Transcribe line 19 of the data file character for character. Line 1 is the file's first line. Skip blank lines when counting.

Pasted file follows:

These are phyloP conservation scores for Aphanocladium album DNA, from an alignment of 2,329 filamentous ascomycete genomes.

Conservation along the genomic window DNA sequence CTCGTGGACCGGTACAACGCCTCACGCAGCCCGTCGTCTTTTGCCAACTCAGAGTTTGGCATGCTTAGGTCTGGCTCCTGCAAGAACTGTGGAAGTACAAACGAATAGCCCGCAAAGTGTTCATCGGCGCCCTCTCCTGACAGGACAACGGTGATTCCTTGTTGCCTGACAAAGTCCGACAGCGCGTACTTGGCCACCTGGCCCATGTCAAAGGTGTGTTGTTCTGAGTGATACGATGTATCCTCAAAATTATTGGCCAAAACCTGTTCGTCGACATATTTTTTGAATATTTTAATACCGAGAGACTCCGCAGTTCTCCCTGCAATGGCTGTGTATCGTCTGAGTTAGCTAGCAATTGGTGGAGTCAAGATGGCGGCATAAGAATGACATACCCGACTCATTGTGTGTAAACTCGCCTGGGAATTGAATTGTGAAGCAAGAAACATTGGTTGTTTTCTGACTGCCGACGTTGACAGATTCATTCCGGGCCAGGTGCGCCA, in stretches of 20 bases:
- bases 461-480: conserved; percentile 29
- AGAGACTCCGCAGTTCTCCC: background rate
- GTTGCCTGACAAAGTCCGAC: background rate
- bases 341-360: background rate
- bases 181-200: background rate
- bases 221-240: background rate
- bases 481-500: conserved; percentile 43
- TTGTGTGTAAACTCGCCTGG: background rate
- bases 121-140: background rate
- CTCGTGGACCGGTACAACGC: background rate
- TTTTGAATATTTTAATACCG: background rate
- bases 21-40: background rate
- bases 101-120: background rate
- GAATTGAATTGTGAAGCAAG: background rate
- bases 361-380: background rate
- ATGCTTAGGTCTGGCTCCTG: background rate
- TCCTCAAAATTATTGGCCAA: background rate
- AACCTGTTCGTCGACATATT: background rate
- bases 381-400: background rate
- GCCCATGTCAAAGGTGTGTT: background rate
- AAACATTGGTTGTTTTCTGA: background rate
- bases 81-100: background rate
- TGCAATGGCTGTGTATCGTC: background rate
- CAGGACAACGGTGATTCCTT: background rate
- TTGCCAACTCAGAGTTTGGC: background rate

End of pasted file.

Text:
- TCCTCAAAATTATTGGCCAA: background rate